If, perhaps, you're not a fan of the Romney 2012 campaign's striking t-shirt, emblazoned with a synonym for hope...
Or a fan of the reams of conventional merchandise with two half-Rs, spooning...
you arrive at the "Vintage" collection, Romney memorabilia that looks, well, exactly like memorabilia.
Which is pleasing. But I went looking to see if the "vintage" design borrowed from any real campaigns. Did a Presidential candidate really use that kind of swooping, stenciled sans serif in the Sixties? And that's when I found America's last, best relic of Web 1.0:
Go and visit his site; just go look at this thing. It's all there. Oblique, bolded Arial. Text in embedded images. Rainbow GIFs. A freeservers.com web address. Even -- where the Great White Way meets Web 1.0's White Whale -- a
But what's best about it? It's fueled by a single person's passion.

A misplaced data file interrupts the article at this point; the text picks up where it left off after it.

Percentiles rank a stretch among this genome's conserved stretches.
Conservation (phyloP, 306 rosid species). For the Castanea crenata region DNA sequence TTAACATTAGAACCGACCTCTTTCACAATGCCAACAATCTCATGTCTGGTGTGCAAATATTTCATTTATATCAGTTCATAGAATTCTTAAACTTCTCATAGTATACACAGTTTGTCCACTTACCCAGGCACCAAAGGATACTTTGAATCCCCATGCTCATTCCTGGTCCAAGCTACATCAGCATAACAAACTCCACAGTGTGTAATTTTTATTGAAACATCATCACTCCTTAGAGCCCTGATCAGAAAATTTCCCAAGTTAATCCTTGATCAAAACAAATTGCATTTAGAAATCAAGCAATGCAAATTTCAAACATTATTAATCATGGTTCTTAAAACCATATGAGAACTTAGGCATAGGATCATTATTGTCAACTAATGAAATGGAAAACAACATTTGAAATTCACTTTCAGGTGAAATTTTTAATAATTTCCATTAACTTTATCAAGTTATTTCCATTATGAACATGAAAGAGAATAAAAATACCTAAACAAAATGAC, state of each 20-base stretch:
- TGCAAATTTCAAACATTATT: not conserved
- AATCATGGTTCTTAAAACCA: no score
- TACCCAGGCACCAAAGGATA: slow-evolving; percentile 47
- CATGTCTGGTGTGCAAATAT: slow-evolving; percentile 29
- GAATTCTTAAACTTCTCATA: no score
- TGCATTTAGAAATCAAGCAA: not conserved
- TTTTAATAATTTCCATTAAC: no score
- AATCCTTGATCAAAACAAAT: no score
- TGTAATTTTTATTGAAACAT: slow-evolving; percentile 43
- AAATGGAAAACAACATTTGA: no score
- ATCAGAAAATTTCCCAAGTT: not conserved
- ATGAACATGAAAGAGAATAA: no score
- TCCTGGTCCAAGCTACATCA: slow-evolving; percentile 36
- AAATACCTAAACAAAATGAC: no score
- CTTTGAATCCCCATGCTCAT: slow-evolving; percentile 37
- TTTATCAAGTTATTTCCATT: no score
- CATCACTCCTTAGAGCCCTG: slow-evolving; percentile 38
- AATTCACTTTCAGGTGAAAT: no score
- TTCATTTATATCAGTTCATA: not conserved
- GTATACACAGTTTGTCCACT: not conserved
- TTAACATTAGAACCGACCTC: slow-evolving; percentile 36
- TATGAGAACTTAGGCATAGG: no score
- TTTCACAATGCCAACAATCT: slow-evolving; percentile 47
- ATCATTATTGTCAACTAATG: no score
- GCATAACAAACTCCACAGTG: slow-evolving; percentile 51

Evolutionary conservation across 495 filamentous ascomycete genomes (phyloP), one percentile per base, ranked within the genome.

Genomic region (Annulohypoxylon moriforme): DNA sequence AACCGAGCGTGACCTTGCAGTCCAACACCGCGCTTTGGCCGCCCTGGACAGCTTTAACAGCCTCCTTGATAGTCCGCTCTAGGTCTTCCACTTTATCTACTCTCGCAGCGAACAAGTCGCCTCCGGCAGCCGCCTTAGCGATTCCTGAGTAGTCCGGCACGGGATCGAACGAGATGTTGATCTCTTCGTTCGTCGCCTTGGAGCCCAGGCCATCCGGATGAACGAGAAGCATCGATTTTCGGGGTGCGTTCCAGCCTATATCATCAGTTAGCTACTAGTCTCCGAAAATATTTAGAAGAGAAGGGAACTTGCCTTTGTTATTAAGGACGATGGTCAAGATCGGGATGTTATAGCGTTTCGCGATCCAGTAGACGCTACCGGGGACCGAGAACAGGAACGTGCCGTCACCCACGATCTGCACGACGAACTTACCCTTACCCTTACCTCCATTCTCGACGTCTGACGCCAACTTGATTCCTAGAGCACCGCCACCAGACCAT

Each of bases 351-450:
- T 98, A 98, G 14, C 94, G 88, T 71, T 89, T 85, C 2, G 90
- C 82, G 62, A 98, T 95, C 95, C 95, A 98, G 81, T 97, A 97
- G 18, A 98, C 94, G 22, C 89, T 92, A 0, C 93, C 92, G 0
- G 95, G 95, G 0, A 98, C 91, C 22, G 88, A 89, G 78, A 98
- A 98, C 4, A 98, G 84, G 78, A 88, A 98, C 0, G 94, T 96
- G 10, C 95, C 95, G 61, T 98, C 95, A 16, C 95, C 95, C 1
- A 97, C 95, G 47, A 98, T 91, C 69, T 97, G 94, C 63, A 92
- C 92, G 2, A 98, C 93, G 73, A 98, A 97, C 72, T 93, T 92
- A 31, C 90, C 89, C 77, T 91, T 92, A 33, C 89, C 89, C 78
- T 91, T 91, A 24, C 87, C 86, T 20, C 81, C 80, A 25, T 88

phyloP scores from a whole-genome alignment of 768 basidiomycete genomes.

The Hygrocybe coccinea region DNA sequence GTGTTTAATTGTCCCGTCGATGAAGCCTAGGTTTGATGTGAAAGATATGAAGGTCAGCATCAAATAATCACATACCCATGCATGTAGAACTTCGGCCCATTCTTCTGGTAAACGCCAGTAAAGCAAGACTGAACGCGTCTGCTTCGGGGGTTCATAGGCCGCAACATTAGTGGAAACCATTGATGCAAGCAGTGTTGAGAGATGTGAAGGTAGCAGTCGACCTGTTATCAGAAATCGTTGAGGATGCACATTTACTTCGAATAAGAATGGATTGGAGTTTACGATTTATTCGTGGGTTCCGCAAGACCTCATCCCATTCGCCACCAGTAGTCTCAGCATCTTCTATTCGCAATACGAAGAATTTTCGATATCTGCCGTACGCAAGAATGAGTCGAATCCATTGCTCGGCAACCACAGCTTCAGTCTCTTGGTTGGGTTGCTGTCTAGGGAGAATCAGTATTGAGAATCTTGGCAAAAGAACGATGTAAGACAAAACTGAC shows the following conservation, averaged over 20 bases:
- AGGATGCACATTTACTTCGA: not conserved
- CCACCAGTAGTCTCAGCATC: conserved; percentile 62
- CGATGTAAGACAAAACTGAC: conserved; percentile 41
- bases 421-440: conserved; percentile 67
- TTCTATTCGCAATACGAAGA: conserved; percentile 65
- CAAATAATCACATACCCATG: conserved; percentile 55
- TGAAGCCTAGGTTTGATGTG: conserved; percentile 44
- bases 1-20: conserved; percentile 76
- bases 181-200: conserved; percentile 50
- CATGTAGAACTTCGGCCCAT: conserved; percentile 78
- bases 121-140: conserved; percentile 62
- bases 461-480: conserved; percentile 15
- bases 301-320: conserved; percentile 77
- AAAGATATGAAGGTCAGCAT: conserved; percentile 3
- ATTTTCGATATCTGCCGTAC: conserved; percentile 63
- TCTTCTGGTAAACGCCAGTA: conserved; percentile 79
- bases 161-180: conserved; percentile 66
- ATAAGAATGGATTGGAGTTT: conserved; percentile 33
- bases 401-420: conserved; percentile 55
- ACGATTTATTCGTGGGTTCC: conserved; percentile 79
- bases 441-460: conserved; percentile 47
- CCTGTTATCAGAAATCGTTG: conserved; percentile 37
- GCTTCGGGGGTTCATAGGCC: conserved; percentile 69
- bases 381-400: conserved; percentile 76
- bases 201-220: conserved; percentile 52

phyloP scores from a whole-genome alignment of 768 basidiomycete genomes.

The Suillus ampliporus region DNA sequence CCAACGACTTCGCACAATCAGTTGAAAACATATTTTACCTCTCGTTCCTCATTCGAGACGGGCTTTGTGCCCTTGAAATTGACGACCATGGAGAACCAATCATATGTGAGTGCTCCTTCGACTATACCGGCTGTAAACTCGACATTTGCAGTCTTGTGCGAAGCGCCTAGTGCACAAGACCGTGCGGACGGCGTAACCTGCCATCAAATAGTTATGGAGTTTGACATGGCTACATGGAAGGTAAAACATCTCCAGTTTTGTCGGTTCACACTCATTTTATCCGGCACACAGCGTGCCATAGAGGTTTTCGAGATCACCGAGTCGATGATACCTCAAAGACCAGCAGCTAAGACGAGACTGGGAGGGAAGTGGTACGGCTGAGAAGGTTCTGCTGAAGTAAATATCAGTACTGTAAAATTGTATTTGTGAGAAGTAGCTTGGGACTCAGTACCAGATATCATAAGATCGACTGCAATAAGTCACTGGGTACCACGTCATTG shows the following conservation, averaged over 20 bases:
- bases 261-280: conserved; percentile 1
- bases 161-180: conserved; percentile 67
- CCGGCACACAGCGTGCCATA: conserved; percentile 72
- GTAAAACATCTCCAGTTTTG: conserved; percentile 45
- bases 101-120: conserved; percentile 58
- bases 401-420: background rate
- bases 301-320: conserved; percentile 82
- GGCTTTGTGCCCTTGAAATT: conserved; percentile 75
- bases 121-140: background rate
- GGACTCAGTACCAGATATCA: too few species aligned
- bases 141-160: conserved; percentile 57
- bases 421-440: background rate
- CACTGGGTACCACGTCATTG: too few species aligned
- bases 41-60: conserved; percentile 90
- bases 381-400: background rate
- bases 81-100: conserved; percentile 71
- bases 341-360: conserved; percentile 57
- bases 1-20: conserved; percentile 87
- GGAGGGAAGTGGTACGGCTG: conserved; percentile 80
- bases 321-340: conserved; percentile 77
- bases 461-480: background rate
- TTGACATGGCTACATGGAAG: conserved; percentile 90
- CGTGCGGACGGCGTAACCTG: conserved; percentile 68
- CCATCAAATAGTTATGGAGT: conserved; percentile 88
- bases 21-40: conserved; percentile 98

Web 1.0 was a hobby shop: tacky, busy, and overflowing with passion. Ron Wade runs the best campaign button bazaar this side of HTTP. And his site, best of all, answered my question: there are no real analogues to the Romney vintage shirt. As you might be able to predict, it's an amalgam of styles, all used by Democratic politicians in the late Sixties and early Seventies:
Ron Wade Campaign Buttons
(Republicans at the time preferred more cautious block faces. And their buttons had a decided lack of spooning R's.)
Ron Wade Political Campaign Buttons